I had been encouraged all through school and college to become a writer. In my career, I did mostly technical writing for training materials but I did continue to write short narratives. After retiring, I moved into website design and my writing shifted to content text. But I loved making up stories and shared my Grandma Margarita stories with my grandchildren on a regular basis. (As adults, they still talk about them.).
How do you write?
That is an interesting question. I’m a visual writer which means that I see my stories in my head just like a movie. These “visions” usually come around 2:00 a.m. which can make for a short night but after viewing the story, I free-write it on my computer while it is still fresh in my mind.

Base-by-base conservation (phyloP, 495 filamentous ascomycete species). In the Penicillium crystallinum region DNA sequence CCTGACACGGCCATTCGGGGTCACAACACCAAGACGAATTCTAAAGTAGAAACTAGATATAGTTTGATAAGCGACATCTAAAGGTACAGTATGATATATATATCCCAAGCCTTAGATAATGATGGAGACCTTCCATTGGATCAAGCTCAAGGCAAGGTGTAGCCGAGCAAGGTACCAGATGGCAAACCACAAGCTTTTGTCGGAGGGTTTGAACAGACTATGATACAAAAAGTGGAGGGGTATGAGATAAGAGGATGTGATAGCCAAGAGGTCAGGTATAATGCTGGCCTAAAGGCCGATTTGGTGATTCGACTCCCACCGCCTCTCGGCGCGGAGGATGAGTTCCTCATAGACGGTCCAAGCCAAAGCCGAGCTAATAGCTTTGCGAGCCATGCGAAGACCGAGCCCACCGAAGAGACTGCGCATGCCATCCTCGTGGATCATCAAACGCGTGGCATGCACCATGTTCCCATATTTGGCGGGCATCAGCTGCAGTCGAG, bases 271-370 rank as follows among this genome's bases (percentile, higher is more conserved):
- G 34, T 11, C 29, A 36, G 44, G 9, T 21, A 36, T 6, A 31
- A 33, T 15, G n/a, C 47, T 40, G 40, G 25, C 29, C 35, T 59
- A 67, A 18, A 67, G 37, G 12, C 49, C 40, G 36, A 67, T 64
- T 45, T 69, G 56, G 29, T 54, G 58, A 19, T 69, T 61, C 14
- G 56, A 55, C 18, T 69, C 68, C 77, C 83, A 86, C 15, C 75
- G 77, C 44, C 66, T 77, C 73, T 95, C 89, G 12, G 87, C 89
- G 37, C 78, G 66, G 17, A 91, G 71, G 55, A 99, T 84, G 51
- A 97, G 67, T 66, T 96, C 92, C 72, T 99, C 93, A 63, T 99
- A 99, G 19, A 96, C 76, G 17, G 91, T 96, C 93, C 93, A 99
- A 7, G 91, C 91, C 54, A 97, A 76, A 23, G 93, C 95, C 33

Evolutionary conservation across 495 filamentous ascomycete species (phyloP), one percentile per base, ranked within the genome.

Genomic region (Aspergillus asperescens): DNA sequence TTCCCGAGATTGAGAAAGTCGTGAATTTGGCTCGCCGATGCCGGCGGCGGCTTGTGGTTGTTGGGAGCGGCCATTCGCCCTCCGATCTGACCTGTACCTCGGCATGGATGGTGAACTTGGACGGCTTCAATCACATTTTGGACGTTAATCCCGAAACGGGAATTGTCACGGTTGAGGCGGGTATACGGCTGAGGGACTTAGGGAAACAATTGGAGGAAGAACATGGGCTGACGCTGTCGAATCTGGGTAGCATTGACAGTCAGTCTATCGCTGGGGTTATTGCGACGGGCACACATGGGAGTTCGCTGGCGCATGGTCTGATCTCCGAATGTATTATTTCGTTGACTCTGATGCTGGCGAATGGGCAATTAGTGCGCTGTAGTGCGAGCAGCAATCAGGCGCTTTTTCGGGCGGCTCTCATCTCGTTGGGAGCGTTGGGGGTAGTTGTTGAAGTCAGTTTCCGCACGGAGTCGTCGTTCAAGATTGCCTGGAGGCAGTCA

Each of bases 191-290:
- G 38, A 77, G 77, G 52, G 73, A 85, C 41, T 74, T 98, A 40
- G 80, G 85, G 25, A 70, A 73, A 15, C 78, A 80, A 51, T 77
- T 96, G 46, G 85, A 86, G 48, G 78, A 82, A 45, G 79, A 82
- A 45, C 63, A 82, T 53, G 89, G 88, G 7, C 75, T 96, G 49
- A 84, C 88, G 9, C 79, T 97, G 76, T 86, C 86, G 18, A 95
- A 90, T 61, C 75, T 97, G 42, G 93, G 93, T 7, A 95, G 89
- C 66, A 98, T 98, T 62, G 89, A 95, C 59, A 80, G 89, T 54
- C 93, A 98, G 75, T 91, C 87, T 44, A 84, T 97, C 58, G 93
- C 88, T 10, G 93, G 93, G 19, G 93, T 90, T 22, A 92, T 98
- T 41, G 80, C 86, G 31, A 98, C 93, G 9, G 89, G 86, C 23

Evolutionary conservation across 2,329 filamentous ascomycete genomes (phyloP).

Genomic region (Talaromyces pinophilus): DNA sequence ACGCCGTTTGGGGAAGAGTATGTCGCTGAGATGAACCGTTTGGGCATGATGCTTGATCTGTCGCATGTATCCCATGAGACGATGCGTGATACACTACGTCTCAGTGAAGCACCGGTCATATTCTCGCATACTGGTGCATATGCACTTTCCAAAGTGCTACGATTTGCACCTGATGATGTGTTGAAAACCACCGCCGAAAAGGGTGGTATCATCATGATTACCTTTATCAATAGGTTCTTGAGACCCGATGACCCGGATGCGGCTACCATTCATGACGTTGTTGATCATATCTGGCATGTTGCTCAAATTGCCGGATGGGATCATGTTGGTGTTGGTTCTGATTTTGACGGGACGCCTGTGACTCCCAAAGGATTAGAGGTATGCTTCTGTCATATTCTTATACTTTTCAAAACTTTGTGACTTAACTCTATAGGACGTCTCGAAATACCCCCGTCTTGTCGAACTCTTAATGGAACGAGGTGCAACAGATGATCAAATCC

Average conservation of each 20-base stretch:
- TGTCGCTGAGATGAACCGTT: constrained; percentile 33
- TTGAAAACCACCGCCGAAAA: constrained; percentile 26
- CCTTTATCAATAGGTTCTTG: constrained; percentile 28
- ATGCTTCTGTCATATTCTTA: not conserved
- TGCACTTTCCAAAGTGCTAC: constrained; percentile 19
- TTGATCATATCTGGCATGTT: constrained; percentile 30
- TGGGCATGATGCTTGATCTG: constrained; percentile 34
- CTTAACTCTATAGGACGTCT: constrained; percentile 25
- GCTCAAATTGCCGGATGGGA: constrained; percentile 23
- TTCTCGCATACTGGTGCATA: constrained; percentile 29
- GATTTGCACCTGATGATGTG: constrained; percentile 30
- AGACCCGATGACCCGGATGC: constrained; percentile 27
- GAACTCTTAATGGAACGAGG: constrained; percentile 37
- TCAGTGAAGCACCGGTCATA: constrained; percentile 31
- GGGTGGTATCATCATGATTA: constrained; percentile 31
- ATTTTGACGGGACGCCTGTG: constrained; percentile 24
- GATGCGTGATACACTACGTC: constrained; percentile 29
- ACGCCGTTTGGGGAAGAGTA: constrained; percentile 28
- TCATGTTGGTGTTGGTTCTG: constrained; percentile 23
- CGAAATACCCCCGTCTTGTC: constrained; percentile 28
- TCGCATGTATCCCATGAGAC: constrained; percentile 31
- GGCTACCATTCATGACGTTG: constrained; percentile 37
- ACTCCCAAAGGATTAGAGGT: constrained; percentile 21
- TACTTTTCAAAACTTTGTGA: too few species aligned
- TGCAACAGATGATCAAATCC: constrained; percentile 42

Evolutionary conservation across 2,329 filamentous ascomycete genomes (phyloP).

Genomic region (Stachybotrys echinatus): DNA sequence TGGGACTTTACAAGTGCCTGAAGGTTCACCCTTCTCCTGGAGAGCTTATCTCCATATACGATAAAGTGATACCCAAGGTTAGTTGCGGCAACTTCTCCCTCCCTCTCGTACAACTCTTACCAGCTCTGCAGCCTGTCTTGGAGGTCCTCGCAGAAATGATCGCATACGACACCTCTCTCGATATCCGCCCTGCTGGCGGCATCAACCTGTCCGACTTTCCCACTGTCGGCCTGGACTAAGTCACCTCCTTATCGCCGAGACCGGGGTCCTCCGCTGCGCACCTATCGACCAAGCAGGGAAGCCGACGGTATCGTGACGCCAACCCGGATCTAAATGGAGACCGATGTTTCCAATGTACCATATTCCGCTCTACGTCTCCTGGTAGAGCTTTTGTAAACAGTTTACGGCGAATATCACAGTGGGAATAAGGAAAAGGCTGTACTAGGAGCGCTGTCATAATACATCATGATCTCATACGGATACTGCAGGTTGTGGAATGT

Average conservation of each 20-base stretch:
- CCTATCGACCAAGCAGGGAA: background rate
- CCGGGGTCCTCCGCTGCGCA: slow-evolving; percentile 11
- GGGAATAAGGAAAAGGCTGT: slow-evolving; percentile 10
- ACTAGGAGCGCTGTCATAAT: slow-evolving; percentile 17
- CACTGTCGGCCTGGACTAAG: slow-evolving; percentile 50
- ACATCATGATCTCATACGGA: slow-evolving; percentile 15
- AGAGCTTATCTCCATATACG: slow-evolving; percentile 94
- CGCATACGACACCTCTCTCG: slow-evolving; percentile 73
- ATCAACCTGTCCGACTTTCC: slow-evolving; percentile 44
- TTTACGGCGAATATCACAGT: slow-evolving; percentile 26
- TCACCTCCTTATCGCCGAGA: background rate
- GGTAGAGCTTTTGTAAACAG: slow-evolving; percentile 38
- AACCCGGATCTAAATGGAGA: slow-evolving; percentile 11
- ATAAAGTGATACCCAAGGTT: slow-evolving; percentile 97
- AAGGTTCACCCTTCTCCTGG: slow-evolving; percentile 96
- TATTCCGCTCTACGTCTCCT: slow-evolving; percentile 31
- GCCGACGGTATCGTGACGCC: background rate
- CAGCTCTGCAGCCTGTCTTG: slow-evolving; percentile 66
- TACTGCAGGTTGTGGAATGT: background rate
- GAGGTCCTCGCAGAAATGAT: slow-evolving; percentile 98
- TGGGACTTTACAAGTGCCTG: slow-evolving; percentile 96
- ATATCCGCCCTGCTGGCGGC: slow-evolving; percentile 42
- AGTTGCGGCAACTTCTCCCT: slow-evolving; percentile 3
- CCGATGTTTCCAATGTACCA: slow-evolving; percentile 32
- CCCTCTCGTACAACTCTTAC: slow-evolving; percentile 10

What did you enjoy most about writing this book?
I always thought it was because I loved making up plots for stories, but after writing this book, I think what I like most is the opportunity to meet my characters and spend time with them as they go through their experiences. After getting through the first couple of chapters, my characters were defined enough in my mind that they gave me ideas on plot twists or turns. We spent many nights together laughing, crying, and just enjoying the wonderful things that were going on in the book.